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Interactive whiteboards, HD video conferencing helps Cromer participate in joint classes with Japanese school
Cromer partners with Macquarie University for many of its IT programs.
The year four students have said that they enjoy the two-way educational experience.
Students at the school interact with students from Kansai University Elementary School in Japan, as part of a three year distance learning program.
The students meet via video conference once a week for an hour and work on shared learning exercises together.
Students use the games to take responsibility for their learning, as well as developing their critical and analysis skills.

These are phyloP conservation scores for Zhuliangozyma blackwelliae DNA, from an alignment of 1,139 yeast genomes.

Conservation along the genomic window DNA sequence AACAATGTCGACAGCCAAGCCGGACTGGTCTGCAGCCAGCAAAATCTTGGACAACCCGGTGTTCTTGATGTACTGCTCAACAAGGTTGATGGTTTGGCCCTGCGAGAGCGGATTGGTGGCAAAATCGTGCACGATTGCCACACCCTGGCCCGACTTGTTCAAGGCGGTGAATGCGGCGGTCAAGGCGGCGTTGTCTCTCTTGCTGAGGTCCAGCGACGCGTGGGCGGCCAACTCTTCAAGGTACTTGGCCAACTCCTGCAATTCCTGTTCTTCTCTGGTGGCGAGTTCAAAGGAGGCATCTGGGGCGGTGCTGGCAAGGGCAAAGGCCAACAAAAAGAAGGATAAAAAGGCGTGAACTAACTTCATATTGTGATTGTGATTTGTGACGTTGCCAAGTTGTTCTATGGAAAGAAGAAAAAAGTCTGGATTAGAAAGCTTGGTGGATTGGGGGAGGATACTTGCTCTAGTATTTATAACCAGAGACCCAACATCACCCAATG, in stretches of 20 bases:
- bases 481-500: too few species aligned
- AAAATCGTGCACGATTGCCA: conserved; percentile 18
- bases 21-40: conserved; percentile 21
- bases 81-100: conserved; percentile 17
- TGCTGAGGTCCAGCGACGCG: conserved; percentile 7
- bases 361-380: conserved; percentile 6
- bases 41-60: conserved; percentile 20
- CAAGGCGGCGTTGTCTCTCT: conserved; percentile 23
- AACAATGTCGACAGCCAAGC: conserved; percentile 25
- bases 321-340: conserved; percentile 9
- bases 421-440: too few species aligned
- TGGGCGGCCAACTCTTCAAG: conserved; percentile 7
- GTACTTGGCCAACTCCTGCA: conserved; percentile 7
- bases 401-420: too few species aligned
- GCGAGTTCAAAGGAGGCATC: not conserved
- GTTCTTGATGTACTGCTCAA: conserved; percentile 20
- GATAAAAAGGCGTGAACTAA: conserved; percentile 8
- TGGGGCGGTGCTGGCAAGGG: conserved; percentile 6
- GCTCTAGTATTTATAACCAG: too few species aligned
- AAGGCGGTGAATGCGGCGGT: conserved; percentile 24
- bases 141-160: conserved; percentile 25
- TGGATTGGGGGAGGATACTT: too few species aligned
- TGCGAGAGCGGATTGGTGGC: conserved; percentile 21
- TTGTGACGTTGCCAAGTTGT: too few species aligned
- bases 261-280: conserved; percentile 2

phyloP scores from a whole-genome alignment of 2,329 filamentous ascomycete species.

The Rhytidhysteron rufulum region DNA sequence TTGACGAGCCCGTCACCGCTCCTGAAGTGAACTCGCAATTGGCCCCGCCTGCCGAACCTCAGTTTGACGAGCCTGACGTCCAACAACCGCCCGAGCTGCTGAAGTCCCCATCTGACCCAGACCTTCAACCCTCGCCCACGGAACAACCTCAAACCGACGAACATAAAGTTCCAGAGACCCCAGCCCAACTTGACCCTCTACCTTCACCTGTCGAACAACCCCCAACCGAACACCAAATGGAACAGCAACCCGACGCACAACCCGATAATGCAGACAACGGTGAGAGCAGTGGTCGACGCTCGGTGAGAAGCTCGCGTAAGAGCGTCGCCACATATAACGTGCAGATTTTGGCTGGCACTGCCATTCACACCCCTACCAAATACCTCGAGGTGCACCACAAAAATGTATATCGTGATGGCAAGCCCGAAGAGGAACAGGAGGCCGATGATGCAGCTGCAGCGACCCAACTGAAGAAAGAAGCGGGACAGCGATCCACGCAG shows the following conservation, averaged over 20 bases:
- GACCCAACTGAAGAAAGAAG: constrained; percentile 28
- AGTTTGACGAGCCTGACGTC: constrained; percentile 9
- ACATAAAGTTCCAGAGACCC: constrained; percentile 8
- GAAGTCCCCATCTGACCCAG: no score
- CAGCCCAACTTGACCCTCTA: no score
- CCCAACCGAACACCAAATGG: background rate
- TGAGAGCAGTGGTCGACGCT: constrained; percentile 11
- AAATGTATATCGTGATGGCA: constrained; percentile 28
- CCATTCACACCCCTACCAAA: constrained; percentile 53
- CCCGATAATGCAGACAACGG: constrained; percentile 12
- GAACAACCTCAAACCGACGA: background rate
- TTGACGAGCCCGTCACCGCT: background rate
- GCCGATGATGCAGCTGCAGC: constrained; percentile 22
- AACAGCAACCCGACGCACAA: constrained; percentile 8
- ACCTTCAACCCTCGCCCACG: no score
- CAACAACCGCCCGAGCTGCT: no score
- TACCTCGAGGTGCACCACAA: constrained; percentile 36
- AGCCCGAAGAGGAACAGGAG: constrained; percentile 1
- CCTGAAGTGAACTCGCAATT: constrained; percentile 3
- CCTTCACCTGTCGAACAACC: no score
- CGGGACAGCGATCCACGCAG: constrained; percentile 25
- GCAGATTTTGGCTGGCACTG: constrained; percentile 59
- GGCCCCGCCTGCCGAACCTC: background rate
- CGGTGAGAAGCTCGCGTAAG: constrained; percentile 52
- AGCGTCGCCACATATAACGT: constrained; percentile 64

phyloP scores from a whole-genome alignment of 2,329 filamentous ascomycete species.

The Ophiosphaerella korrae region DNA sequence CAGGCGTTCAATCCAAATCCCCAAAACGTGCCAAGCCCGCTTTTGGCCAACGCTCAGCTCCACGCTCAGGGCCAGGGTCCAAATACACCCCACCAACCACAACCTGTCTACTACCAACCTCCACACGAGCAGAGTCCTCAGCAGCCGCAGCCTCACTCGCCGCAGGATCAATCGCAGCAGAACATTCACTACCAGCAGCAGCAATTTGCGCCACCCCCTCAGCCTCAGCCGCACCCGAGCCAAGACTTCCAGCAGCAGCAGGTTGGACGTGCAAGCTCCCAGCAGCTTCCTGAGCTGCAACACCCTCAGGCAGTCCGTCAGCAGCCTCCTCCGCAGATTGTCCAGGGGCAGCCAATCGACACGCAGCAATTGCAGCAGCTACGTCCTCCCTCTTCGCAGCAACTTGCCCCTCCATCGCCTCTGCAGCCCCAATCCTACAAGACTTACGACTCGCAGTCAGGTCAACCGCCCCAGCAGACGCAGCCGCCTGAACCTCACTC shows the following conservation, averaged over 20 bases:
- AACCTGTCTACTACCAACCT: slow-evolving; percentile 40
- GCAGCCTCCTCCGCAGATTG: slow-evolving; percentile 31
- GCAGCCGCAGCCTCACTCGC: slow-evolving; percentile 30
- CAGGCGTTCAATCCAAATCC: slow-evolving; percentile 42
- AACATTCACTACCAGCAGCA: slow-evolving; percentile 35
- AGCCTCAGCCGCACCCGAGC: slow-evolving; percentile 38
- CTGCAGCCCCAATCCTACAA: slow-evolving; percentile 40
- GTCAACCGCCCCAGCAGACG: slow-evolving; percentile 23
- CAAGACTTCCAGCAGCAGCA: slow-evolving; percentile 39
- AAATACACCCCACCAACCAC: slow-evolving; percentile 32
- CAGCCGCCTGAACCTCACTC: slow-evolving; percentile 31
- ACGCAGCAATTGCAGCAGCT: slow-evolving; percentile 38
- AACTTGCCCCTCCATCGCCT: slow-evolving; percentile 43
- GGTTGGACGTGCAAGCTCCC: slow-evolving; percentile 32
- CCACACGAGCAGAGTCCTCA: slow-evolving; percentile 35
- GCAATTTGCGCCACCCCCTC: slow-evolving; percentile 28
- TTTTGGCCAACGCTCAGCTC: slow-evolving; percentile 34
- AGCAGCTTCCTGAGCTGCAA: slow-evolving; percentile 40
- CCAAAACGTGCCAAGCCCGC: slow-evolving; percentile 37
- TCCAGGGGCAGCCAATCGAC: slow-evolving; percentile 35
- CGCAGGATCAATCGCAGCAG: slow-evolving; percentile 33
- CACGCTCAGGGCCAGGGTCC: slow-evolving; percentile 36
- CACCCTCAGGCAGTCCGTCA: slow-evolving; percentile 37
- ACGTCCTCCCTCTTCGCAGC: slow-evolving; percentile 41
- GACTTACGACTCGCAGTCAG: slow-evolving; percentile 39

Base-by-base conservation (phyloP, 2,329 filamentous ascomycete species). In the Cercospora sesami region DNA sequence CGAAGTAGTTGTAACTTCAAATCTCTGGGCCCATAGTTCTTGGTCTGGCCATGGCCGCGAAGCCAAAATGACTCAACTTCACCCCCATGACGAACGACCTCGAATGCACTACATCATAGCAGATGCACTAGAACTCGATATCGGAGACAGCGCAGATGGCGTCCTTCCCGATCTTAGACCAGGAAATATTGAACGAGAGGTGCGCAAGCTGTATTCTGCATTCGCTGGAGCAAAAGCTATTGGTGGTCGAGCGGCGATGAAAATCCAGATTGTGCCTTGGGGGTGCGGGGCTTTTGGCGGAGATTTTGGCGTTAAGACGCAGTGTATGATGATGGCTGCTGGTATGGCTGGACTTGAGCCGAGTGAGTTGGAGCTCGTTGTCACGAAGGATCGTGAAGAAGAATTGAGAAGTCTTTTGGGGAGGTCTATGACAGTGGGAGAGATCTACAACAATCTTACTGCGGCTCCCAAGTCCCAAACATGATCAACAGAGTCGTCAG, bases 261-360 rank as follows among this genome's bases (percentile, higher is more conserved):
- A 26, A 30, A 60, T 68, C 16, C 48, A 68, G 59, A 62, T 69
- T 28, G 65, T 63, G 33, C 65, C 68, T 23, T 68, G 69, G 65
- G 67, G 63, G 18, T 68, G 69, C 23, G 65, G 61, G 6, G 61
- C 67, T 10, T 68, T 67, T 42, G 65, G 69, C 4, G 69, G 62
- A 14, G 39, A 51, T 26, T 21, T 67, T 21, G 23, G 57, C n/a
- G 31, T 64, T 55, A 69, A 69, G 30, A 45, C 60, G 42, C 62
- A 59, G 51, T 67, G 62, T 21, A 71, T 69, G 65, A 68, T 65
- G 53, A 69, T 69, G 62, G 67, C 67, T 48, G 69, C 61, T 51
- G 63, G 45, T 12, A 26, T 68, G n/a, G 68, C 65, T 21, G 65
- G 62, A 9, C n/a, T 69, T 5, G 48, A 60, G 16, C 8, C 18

Group manager of AVIT at Panasonic Australia talks about the impact of the connected classroom.
You won't fine squeaky blackboards and aging CRT TVs at Cromer Public School: The primary school today publicly unveiled a new hi-tech fitout, including interactive whiteboards and 3D projectors. The pen pals of yesteryear have been replaced with video conferences with students overseas, and classes can even involve pupils creating 3D games.
Students at the school are also part of a 3D games design team, with those who attended the event able to watch the finished product in action.
As well as being part of regular classes, students meet for 15 minutes each morning to ask questions, swap school work and ask questions.
School principal, Greg Jones, spoke at the rollout, which he said would enable greater communication between the school and international schools.
The launch event was attended by officials from the NSW Department of Education and Training, Macquarie University and vendor partner Panasonic.
The project is set to be extended into two more classrooms at each of the schools.